2028 Janequeo

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2028 Janequeo
Discovery [1]
Discovered by C. Torres
S. Cofré
Discovery site Cerro El Roble Stn.
Discovery date 18 July 1968
Designations
MPC designation (2028) Janequeo
Named after
Janequeo (or Yanequén)
(Mapuche heroine)[2]
1968 OB1
main-belt · Flora[3]
Orbital characteristics[1]
Epoch 4 September 2017 (JD 2458000.5)
Uncertainty parameter 0
Observation arc 47.89 yr (17,491 days)
Aphelion 2.5550 AU
Perihelion 2.0382 AU
2.2966 AU
Eccentricity 0.1125
3.48 yr (1,271 days)
70.128°
0° 16m 59.52s / day
Inclination 7.9558°
242.80°
27.574°
Physical characteristics
Dimensions 2.45 km (calculated)[3]
3.201±0.290 km[4][5]
2.480±0.0002 h[6]
0.24 (assumed)[3]
0.273±0.070[4][5]
S[3]
14.5[4] · 14.769±0.004 (R)[6] · 14.79±0.38[7] · 14.8[1] · 15.22[3]

2028 Janequeo, provisional designation 1968 OB1, is a stony Florian asteroid from the inner regions of the asteroid belt, approximately 3 kilometers in diameter. It was discovered on 18 July 1968, by Chilean astronomers Carlos Torres and S. Cofre at the Cerro El Roble Station of Chile's National Astronomical Observatory.[8] The asteroid named after the indigenous heroine Janequeo (Yanequén).[2]

Classification and orbit[edit]

Janequeo is a member of the Flora family, one of the largest collisional populations of stony asteroids. It orbits the Sun in the inner main-belt at a distance of 2.0–2.6 AU once every 3 years and 6 months (1,271 days). Its orbit has an eccentricity of 0.11 and an inclination of 8° with respect to the ecliptic.[1] The body's observation arc begins at the discovering observatory one night after its official discovery observation on 19 July 1968.[8]

Physical characteristics[edit]

Lightcurves[edit]

In August 2010, a rotational lightcurve of Janequeo was obtained from photometric observations by astronomers at the Palomar Transient Factory in California. Lightcurve analysis gave a short rotation period of 2.480 hours with a brightness amplitude of 0.27 magnitude (U=2).[6]

Diameter and albedo[edit]

According to the survey carried out by the NEOWISE mission of NASA's Wide-field Infrared Survey Explorer, Janequeo measures 3.201 kilometers in diameter and its surface has an albedo of 0.273.[4][5] The Collaborative Asteroid Lightcurve Link assumes an albedo of 0.24 – derived from 8 Flora, the largest member and namesake of the Flora family – and calculates a diameter of 2.45 kilometers based on an absolute magnitude of 15.22.[3]

Naming[edit]

This minor planet was named after Janequeo (Yanequén), a heroine and leader of the native Mapuche people of Chile. After her husband Huepotaén died in battle against the colonial Spaniards during the Arauco War in the 16th century, she became tribal chief and brought together various rebellious tribes.[2] The approved naming citation was published by the Minor Planet Center on 1 June 1980 (M.P.C. 5359).[9]

See also[edit]

References[edit]

  1. ^ a b c d "JPL Small-Body Database Browser: 2028 Janequeo (1968 OB1)" (2016-06-07 last obs.). Jet Propulsion Laboratory. Retrieved 29 June 2017.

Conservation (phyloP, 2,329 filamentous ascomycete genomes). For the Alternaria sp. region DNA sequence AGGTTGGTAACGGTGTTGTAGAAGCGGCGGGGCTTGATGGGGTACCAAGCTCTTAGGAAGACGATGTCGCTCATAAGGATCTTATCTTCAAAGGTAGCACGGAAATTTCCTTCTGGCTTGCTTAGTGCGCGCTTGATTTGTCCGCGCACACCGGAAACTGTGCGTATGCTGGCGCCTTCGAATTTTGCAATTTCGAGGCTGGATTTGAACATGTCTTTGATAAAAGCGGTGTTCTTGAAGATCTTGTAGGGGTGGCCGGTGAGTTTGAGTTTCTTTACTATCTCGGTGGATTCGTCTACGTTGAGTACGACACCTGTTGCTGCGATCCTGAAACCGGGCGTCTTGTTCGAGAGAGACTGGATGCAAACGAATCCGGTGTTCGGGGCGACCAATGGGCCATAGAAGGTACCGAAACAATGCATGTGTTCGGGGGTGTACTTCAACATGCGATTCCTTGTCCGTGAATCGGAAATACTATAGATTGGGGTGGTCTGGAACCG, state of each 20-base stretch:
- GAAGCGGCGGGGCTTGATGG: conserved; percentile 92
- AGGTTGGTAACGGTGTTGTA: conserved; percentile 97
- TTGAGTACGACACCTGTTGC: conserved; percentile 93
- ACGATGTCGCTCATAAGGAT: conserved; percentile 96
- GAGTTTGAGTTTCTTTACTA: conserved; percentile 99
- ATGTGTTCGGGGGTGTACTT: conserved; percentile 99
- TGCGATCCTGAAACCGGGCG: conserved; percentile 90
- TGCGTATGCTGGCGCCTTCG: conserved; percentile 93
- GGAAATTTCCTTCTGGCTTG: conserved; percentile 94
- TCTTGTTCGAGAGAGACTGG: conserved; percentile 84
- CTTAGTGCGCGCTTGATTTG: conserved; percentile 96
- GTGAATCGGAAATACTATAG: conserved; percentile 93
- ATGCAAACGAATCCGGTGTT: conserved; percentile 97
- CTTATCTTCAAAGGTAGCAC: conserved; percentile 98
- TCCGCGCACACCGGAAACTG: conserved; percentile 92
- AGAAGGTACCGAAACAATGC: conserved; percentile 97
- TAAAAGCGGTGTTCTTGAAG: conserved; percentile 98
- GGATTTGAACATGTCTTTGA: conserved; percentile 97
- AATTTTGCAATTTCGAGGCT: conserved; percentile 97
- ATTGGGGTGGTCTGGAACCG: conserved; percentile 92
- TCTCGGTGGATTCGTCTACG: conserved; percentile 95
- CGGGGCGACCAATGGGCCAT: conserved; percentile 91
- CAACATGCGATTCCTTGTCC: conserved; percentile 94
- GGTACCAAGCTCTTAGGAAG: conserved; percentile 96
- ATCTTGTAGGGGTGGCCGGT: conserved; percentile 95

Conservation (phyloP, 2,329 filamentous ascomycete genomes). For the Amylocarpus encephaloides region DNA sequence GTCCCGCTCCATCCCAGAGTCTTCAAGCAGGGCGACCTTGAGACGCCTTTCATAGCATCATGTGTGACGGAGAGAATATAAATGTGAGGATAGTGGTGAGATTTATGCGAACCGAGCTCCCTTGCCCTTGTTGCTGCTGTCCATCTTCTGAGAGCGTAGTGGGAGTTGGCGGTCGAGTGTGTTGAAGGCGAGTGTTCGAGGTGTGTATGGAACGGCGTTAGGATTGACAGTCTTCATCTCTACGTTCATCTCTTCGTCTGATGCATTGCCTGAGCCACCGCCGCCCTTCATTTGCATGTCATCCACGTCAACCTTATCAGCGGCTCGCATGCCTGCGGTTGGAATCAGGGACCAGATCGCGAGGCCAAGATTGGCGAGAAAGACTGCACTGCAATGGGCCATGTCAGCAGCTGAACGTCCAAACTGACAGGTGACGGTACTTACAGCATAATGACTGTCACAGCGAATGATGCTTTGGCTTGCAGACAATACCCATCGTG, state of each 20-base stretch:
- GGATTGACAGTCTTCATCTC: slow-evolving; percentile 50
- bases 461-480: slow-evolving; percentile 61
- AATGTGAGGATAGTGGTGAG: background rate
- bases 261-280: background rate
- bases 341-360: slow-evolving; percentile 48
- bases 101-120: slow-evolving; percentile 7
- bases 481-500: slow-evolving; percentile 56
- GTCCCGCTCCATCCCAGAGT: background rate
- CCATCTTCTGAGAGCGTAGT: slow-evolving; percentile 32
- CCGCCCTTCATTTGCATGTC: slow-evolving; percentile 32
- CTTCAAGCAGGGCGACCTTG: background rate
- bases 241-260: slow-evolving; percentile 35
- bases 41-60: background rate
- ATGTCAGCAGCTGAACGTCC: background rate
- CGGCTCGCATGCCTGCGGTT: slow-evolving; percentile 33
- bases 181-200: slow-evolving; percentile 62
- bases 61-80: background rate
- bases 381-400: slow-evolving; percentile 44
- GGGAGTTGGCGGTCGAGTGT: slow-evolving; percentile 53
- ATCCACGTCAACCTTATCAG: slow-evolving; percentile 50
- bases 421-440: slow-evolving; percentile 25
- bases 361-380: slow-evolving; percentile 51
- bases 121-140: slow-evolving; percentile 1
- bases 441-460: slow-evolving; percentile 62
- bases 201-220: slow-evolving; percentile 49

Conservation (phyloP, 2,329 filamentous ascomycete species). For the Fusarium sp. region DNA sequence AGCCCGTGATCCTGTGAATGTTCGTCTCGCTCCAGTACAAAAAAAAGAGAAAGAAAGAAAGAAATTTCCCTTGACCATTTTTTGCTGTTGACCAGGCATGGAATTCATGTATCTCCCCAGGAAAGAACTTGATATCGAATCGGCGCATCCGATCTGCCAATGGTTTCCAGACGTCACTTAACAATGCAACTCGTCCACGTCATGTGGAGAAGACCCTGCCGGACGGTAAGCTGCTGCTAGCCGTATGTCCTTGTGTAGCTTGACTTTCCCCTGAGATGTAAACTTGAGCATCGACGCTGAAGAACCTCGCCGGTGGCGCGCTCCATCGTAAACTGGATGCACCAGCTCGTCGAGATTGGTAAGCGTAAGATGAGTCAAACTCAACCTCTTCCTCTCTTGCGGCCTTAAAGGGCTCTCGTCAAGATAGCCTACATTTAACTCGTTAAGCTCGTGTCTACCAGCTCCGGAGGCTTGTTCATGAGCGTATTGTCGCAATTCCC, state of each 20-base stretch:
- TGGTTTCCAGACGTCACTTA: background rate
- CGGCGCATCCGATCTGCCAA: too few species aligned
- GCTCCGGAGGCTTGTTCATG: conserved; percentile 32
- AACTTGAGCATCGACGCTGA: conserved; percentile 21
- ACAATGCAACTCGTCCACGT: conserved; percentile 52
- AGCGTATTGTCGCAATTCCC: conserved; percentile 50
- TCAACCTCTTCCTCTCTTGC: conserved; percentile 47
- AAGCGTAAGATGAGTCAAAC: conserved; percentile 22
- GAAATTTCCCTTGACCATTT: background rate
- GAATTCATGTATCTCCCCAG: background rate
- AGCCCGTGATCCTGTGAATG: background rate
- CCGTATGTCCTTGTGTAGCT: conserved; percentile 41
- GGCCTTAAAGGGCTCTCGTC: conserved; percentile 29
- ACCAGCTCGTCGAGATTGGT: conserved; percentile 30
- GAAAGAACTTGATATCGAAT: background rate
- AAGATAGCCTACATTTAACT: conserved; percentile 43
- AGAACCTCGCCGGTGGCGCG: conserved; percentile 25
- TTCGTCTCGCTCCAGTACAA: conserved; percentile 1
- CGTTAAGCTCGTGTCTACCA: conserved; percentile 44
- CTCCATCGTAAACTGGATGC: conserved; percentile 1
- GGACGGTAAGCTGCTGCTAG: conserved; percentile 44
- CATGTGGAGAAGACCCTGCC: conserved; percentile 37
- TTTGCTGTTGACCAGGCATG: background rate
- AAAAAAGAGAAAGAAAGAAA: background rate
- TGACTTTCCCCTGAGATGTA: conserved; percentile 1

2. ^ a b c Schmadel, Lutz D. (2007). Dictionary of Minor Planet Names – (2028) Janequeo. Springer Berlin Heidelberg. p. 164. ISBN 978-3-540-00238-3. Retrieved 29 June 2017. 
  3. ^ a b c d e f "LCDB Data for (2028) Janequeo". Asteroid Lightcurve Database (LCDB). Retrieved 29 June 2017. 
  4. ^ a b c d Mainzer, A.; Grav, T.; Masiero, J.; Hand, E.; Bauer, J.; Tholen, D.; et al. (November 2011). "NEOWISE Studies of Spectrophotometrically Classified Asteroids: Preliminary Results" (PDF). The Astrophysical Journal. 741 (2): 25. Bibcode:2011ApJ...741...90M. arXiv:1109.6407Freely accessible. doi:10.1088/0004-637X/741/2/90. Retrieved 29 June 2017. 
  5. ^ a b c Masiero, Joseph R.; Mainzer, A. K.; Grav, T.; Bauer, J. M.; Cutri, R. M.; Dailey, J.; et al. (November 2011). "Main Belt Asteroids with WISE/NEOWISE. I. Preliminary Albedos and Diameters". The Astrophysical Journal. 741 (2): 20. Bibcode:2011ApJ...741...68M. arXiv:1109.4096Freely accessible. doi:10.1088/0004-637X/741/2/68. Retrieved 29 June 2017. 
  6. ^ a b c Waszczak, Adam; Chang, Chan-Kao; Ofek, Eran O.; Laher, Russ; Masci, Frank; Levitan, David; et al. (September 2015). "Asteroid Light Curves from the Palomar Transient Factory Survey: Rotation Periods and Phase Functions from Sparse Photometry". The Astronomical Journal. 150 (3): 35. Bibcode:2015AJ....150...75W. arXiv:1504.04041Freely accessible. doi:10.1088/0004-6256/150/3/75. Retrieved 29 June 2017. 
  7. ^ Veres, Peter; Jedicke, Robert; Fitzsimmons, Alan; Denneau, Larry; Granvik, Mikael; Bolin, Bryce; et al. (November 2015). "Absolute magnitudes and slope parameters for 250,000 asteroids observed by Pan-STARRS PS1 - Preliminary results". Icarus. 261: 34–47. Bibcode:2015Icar..261...34V. arXiv:1506.00762Freely accessible. doi:10.1016/j.icarus.2015.08.007. Retrieved 29 June 2017. 
  8. ^ a b "2028 Janequeo (1968 OB1)". Minor Planet Center. Retrieved 29 June 2017. 
  9. ^ "MPC/MPO/MPS Archive". Minor Planet Center. Retrieved 29 June 2017. 

External links[edit]